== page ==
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US Army hearing begins into March 2012 Afghan atrocity

By Naomi Spencer
10 November 2012

An Army pre-trial hearing opened Monday at Tacoma, Washington-area Joint Base Lewis-McChord into the March 11 massacre that left 16 Afghan civilians dead and six others wounded.

Staff Sergeant Robert Bales is charged with 16 counts of premeditated murder and six counts of attempted murder. The atrocity is the worst case of an individual soldier killing civilians since the Vietnam War. Afghan protests in its aftermath forced the US to halt combat operations for several days.

If the presiding officer in the hearing recommends a court martial, Bales could face the death penalty. The 39-year-old soldier is accused of attacking two small farming villages in the Panjwai district of the southern province of Kandahar, Afghanistan, near Camp Belambay.

Bales allegedly burst into homes while families were asleep and shot them execution-style, using a 9mm pistol and an M4 rifle with a grenade launcher. Nine of the victims were infants and children, and 11 of the victims were from the same family. After being shot, their bodies were pulled into a pile and set ablaze.

Bales has not entered a plea and is not expected to testify in the pre-trial hearing.

An Army DNA expert testified Thursday that a small sample test revealed Bales’ clothing was soaked with the blood of at least nine people when he surrendered upon returning to Camp Belambay that night. “I tried to take what I thought was a representative item,” DNA examiner Christine Trapolsi explained. Only one of the samples could be matched to the scene of the killings, in all likelihood owing to the Army’s three-week delay in evidence-gathering after the massacre.

On Wednesday, testimony focused on the casualties. Major Travis Hawks, a medic, described the horror of wounded women and children he received at Forward Operating Base Zangabad on March 11.

Tuesday’s hearing centered on testimony from fellow soldiers at Belambay. According to one, Bales refused to answer questions about where he had been after returning to base. “If I answer, you guys will have to testify against me,” Sergeant 1st Class James Stillwell recalled him saying. When the medic asked where the blood on his clothing had come from, Bales shrugged. Prosecutors said the response suggested that Bales had mental control and knew what he was doing during the attacks.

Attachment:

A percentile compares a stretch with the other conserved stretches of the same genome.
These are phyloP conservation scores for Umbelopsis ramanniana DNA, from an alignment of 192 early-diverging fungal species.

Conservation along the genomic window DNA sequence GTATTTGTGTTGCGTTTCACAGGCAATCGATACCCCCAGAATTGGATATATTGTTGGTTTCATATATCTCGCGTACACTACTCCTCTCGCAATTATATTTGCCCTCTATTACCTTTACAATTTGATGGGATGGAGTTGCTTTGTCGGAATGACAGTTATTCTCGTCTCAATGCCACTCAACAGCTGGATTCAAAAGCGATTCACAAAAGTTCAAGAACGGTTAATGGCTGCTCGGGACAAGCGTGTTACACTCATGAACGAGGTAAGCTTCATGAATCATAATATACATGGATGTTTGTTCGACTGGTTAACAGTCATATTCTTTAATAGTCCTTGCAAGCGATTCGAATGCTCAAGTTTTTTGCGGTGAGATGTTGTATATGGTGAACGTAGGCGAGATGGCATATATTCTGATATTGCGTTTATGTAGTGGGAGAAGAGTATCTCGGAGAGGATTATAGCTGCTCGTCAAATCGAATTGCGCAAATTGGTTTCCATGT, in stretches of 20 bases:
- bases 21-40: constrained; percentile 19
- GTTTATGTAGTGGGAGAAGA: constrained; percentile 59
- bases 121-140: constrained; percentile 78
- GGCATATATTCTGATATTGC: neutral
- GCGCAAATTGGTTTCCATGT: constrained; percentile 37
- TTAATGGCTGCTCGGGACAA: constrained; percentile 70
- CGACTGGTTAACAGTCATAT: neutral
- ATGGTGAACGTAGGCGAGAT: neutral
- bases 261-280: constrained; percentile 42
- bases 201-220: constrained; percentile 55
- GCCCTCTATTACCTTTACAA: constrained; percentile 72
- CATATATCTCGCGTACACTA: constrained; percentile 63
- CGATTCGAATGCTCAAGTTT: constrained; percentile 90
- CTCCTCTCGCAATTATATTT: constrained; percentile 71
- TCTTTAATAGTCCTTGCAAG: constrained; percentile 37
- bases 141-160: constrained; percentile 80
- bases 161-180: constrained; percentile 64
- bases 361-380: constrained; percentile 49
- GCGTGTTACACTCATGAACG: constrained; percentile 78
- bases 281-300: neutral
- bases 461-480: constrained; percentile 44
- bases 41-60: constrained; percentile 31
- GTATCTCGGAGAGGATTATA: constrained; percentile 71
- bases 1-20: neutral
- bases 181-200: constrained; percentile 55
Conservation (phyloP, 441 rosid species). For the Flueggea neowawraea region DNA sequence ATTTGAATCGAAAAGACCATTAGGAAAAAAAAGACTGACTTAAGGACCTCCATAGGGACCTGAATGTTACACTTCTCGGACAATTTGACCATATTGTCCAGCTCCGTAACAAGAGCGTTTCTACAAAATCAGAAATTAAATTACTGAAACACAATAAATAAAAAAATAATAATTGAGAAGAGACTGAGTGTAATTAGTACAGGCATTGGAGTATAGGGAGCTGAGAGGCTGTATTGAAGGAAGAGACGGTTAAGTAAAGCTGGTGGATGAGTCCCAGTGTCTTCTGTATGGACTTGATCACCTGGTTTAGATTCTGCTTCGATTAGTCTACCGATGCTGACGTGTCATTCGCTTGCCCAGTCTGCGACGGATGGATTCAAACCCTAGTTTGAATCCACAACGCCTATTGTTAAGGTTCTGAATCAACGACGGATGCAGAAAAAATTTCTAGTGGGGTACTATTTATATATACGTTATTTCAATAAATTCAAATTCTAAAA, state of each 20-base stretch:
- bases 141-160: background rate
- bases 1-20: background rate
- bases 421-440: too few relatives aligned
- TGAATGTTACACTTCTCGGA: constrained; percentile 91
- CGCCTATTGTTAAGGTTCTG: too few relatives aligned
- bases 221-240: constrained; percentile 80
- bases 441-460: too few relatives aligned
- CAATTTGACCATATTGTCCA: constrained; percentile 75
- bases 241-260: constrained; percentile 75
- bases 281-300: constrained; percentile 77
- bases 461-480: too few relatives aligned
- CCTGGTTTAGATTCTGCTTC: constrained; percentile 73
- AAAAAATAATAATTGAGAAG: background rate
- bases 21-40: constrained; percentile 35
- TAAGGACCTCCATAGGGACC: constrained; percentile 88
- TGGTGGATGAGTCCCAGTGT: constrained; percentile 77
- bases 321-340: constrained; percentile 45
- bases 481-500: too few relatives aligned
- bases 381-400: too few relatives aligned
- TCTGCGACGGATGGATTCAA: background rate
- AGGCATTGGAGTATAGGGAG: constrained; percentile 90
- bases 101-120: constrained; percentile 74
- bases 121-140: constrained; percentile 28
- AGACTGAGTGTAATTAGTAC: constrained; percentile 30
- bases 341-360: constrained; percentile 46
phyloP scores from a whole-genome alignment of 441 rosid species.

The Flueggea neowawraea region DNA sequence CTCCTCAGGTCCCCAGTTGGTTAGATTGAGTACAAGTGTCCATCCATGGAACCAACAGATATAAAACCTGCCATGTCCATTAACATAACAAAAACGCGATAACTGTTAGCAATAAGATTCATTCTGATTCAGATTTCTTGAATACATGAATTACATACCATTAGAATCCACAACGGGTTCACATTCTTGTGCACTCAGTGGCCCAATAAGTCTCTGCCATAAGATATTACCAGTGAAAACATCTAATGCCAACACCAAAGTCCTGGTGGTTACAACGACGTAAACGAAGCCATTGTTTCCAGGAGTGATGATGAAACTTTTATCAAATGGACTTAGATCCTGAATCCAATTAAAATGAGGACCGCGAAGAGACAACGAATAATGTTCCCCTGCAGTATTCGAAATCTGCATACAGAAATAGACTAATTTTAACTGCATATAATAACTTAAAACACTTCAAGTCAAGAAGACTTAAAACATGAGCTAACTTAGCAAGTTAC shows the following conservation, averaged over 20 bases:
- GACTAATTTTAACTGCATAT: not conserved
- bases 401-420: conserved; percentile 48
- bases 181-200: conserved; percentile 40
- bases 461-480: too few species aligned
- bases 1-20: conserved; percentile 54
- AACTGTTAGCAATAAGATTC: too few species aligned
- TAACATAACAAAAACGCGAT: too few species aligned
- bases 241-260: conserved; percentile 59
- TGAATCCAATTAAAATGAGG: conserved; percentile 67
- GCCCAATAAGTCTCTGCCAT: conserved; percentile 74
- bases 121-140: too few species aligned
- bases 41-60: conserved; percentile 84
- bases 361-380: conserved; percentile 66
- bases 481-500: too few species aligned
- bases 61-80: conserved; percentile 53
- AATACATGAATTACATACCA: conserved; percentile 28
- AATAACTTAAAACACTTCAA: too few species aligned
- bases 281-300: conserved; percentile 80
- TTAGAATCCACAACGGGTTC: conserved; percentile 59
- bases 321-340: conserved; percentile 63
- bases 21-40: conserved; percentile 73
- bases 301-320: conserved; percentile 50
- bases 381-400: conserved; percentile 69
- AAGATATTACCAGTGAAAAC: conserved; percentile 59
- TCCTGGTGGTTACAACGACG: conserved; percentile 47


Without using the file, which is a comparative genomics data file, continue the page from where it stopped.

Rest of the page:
“They’re probably not going to let me see my wife and kids,” Bales told Sergeant 1st Class Derek King of the 7th Special Forces group, one of the guards who detained him. “I thought I was doing the right thing,” he allegedly said, adding, “It’s bad, it’s really bad.”

King testified that Bales had told him, “I guess four was too much,” referring to the four different homes he had rampaged through. The soldier had gone out without body armor, wearing a T-shirt, night-vision goggles, and a bed sheet tied around his neck like a cape.

Several Afghan villagers as well as US soldiers insisted Bales did not act alone, as the Army prosecution charges. On Tuesday, a junior soldier testified that he and three others at the Belambay outpost speculated that a second sergeant had gone with Bales to the first village.

A November 8 CBS News interview with Afghan villagers found that some survivors recalled more than one gunman. Nabaryan, whose brother and six-month-old nephew were among the dead, said his sister-in-law reported more than one soldier in the home. “She told me they had lights on their heads,” he said. “They were searching the house, and they told her to be quiet or they’d kill her too.”